A Fine Frenzy’s “Pines” alternately abstract, familiar
A Fine Frenzy’s third studio album, “Pines” takes a listener through some more familiarly structured pop-rock songs, while saving some time to launch into the more extended and abstract.
California singer-songwriter Alison Sudol, who goes by the stage alias A Fine Frenzy, released the album Oct. 9.
The album is laden with images of the forest and the sea asSudol is an ambassador for the International Union for Conservation of Nature.
Sudol’s new release amounts to an album packed with a wide variety of styles, from the simple pop-structured piece “Avalanches” to more abstract tracks like “Riversong.”
The most noteworthy piece on the album is “Avalanches,” a simply arranged and mostly uncomplicated tune with piano, clean electric guitar, and Sudol’s signature quavering vocals.
“Now is the Start,” takes an edgier turn with heavier guitar, synthesizers, and an overall more ‘electric rock’ flavor. “It’s Alive” follows suit with a strong uptempo beat and a ’80s pop feel, something vaguely between Madonna and Ace of Base.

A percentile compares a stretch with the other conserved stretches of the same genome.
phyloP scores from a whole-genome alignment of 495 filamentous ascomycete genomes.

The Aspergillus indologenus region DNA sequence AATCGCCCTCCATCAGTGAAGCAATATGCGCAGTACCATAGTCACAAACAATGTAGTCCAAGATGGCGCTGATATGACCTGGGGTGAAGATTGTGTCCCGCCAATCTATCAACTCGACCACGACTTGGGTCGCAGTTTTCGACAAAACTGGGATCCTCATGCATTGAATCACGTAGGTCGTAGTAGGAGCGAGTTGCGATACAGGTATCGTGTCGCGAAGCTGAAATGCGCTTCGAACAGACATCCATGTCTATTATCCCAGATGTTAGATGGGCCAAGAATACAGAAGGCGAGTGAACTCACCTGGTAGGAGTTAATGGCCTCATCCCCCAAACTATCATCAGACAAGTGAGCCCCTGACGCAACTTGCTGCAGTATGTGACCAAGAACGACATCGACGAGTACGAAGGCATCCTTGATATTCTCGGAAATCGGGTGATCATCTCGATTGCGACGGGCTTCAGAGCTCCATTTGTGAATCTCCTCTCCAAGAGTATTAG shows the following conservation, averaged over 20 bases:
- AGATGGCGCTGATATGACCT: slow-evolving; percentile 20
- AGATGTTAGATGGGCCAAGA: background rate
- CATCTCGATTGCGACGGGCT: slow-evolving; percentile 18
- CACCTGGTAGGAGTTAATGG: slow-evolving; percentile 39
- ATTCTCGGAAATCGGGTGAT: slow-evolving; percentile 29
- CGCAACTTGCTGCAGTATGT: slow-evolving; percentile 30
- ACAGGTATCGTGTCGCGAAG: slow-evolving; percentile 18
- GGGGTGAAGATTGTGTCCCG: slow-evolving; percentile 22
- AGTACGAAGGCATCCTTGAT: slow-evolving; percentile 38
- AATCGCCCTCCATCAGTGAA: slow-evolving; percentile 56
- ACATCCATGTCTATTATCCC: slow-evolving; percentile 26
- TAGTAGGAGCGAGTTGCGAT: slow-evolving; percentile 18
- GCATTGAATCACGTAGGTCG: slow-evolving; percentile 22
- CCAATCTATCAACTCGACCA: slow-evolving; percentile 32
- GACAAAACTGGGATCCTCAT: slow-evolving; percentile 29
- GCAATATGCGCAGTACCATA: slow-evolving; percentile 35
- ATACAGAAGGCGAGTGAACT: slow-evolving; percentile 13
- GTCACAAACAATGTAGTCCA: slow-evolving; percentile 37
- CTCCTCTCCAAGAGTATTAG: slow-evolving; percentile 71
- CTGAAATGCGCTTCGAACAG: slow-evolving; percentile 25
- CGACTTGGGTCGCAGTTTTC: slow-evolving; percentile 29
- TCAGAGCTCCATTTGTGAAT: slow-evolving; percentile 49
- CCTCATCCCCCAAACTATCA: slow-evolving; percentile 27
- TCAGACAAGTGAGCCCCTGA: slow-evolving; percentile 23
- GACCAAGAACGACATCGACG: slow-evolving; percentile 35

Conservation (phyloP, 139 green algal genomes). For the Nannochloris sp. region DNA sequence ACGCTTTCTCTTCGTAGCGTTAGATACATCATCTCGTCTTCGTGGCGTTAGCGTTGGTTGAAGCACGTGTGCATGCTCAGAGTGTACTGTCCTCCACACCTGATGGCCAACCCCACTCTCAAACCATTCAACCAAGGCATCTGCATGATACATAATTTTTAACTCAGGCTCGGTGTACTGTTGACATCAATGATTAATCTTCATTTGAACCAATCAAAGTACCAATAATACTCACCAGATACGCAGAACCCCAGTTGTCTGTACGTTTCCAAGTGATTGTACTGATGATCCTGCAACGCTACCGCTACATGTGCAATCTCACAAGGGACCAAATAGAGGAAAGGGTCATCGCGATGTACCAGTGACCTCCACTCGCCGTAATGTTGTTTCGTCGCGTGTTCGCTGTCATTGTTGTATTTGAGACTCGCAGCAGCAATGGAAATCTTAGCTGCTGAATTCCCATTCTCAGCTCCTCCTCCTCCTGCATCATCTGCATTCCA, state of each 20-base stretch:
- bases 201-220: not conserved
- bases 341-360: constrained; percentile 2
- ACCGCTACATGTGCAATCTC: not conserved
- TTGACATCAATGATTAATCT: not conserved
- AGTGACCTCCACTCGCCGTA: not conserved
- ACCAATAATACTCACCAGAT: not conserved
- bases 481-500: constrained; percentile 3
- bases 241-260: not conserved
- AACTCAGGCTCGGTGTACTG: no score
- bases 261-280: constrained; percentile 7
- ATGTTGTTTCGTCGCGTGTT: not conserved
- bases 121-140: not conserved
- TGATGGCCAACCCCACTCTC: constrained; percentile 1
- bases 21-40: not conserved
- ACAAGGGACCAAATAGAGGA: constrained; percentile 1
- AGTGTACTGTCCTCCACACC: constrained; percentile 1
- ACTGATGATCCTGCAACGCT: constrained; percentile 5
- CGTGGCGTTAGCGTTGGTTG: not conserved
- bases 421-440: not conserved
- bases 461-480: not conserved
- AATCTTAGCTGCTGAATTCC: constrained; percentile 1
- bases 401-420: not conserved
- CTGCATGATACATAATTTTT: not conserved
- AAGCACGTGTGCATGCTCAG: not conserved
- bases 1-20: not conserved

It would be a mistake to try to characterize the album in terms of older genres, though. Besides the quiet and acoustic tone on the simpler tracks, many of the tunes, from “Pinesong” to “Riversong” to “Winds of Wander,” tend more toward an exploration of loosely related motifs and moods, leaving a listener with music that feels much more abstract than the average modern album.
Case in point: “Winds of Wander” opens with birdsong, before leading into a repeated calling acoustic phrase with similar lyrics; It’s stitched together with a completely different mood when bass, cello, and piano enter to give the tune a more folksy and foreboding which eventually shifts to a more fluid set of textures and rhythms.
You get the idea: there’s a lot going on. For listeners with an open mind, this won’t be any issue, though. It’s almost like listening to classical music, where in ten short minutes a motley of different ideas and moods pass by. The key for many new to this sound will be to get through it all without feeling lost or overwhelmed, and that’s one of the only drawbacks of the album.
This being said, Pines is a reasonably good buy, if for nothing else than some of the less experimental tracks. “Avalanche” is simple and listenable, “Salingsong” is uptempo, catchy, and fun, and “It’s Alive” and “They Can’t if You Don’t Let Them” leave a listener with a sense of a writer whose music can be smart and original. It’s an album that, if nothing else, has a fresh approach to what an average album sounds like.
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